Deer incidents in Radnor highest in Delaware County

Though no plan is in place to take care of Radnor Township´s growing deer problem, officials said they want to do more than put up traffic signs.
Though no plan is in place to take care of Radnor Township's growing deer problem, officials said they want to do more than put up traffic signs.

Six cases of Lyme disease later, Michael Drennan said he wouldn’t ever be a “Bambi lover.”

Drennan lives in Radnor Township, where the police department, township manager and Board of Commissioners face a multiplying problem: deer.

At a public safety committee meeting Tuesday night, Radnor police and township officials met with residents to discuss the area’s burgeoning deer population. In 2011, there were 144 deer-related incidents reported in the township, which is the highest in Delaware County, and 103 involved vehicle accidents.

“The population is out of control,” Drennan said. “It is not hard to hunt them legally and safely … It is very manageable if we just address the resources we have.”

Already in 2012, Radnor Police Chief William Colarulo said the township is on its way to exceeding last year’s number of incidents with 27 incidents in January and February.

Until contracting the U.S. Department of Agriculture to do a study on the township’s deer density in January, the only thing Radnor did to deal with the overpopulation was identify heavily deer-trafficked areas and put up deer crossing traffic signs.

Though there were several methods to removing deer discussed, the most practical deer management tool would be some form of hunting program, Animal Control Officer William Gallagher said. Other than car accidents and an increase in Lyme disease in humans, deer overpopulation can also damage shrubbery or forested areas.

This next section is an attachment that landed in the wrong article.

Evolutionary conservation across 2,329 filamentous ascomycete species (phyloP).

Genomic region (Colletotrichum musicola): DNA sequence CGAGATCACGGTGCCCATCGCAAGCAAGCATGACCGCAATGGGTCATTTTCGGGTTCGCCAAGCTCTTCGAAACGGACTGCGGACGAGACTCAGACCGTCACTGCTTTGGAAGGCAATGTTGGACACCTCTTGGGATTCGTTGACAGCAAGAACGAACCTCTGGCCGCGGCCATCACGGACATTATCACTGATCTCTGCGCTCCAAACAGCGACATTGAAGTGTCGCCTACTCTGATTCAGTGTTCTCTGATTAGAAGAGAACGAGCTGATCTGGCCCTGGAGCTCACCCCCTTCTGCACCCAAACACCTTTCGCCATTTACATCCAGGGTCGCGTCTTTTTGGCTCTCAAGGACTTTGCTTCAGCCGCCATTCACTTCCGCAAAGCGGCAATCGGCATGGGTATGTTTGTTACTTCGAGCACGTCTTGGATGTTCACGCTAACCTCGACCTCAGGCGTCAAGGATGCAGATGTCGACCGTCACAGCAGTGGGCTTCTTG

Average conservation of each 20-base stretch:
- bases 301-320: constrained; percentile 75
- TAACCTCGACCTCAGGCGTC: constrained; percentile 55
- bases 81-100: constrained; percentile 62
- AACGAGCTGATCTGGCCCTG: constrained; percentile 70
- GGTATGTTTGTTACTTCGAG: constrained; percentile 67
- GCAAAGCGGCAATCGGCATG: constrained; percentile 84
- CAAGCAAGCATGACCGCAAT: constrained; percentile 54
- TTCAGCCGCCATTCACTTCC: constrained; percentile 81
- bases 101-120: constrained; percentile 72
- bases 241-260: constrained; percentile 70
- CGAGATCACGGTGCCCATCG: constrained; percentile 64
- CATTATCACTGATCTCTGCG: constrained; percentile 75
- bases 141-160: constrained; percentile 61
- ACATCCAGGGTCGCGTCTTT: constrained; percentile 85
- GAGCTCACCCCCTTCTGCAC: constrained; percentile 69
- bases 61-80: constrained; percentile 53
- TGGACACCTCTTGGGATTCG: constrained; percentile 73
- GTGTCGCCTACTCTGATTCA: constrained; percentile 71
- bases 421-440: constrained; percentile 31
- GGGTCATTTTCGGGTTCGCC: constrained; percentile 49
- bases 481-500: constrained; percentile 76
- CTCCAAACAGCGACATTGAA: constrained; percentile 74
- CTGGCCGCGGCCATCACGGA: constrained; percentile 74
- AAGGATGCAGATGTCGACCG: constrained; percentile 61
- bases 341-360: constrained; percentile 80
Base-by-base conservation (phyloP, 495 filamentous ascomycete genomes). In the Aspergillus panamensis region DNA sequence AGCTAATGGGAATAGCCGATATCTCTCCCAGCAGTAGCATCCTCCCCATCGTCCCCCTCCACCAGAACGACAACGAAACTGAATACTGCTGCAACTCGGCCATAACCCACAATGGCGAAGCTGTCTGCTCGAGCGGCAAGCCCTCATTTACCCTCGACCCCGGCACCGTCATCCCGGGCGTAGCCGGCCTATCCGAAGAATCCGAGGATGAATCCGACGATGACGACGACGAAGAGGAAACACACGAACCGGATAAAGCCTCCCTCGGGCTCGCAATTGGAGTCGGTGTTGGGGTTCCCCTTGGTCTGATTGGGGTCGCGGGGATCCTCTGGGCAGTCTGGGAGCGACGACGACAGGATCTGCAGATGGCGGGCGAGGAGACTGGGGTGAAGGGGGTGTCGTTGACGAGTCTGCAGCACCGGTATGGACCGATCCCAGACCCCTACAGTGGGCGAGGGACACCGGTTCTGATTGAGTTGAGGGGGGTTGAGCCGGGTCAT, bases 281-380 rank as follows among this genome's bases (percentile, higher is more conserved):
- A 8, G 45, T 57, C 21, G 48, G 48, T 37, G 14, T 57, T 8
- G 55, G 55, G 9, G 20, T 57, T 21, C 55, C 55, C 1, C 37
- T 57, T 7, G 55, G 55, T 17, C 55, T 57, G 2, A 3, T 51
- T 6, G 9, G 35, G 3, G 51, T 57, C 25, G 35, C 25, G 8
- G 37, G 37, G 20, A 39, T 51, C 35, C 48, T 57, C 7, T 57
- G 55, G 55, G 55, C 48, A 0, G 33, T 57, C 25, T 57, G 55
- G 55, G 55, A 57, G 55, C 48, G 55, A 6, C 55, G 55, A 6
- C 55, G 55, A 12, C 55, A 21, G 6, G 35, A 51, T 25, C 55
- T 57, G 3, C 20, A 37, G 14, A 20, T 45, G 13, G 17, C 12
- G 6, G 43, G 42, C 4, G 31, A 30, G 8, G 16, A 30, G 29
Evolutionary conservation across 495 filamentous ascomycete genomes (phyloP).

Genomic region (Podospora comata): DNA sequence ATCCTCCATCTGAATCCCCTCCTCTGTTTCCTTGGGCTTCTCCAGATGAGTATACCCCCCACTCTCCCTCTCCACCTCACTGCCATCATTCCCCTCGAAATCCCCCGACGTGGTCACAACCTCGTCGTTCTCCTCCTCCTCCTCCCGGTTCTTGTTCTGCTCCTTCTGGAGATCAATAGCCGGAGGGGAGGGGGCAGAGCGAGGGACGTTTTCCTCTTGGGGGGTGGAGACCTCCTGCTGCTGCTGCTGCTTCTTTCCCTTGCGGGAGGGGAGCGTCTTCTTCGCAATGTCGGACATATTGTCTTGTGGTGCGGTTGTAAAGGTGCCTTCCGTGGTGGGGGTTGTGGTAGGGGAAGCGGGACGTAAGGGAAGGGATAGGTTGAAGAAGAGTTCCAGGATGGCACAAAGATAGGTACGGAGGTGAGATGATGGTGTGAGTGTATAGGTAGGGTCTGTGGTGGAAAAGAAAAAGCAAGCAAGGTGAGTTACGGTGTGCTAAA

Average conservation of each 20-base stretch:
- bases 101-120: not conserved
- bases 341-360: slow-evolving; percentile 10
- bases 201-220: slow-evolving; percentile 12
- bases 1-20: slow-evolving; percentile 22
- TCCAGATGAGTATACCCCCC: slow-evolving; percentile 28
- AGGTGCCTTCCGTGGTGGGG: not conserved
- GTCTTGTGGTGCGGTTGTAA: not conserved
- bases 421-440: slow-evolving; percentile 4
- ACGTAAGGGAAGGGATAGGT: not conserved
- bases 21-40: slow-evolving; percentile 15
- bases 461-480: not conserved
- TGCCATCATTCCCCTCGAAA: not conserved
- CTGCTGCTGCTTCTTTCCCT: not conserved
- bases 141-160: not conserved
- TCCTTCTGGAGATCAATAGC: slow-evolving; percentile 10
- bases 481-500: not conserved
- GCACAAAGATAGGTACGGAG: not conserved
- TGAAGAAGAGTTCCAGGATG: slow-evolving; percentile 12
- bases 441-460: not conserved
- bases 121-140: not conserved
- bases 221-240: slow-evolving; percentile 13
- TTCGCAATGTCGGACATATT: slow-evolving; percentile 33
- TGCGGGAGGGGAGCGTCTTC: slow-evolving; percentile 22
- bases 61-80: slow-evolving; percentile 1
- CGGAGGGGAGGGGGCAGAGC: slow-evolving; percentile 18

“If and when someone gets hurt, we’re going to be responsible if we don’t do something, and that is the impetus behind this,” Vice President of the Board of Commissioners Elaine Schaefer said, adding that deer issues are the No. 2 most common complaints in her ward.

Schaefer’s residents’ first complaint, though, is speeding, which is why Philadelphia Advocates for the Deer’s Lee Hall said most are looking to the wrong solutions.

“If speeding seems to be a problem, then why don’t we deal with it?” said Hall, who is also the legal advocate for Friends of Animals. “If we kill deer, then the deer will just come back, and we’ll have to do this kind of violent thing cyclically because we haven’t dealt with the situation using natural cycles.”

The deer density survey administered by USDA wildlife biologist Gino Dangelo at the request of the township determined there are approximately 101 deer per square mile in Radnor. Prior to beginning its culling program in 2008, the deer density in Lower Merion Township was 58 deer per square mile.

“We’re not saying culling is the answer, but we do know something needs to be done,” Colarulo said.

Though the Board of Commissioners will need to decide on a way to deal with the deer population, Township Manager Bob Zienkowski asked Dangelo to proceed with creating a USDA management plan for the township. He also asked Hall to draft a report on how Philadelphia Advocates for the Deer might deal with the overpopulation issue.

Though there was disagreement over how to deal with the overpopulation of deer in the room, everyone agreed inaction isn’t an option.

“There’s roughly 50 people here,” Colarulo said. “Is there anyone in this room that doesn’t think we don’t need to do something?”

Not one hand rose.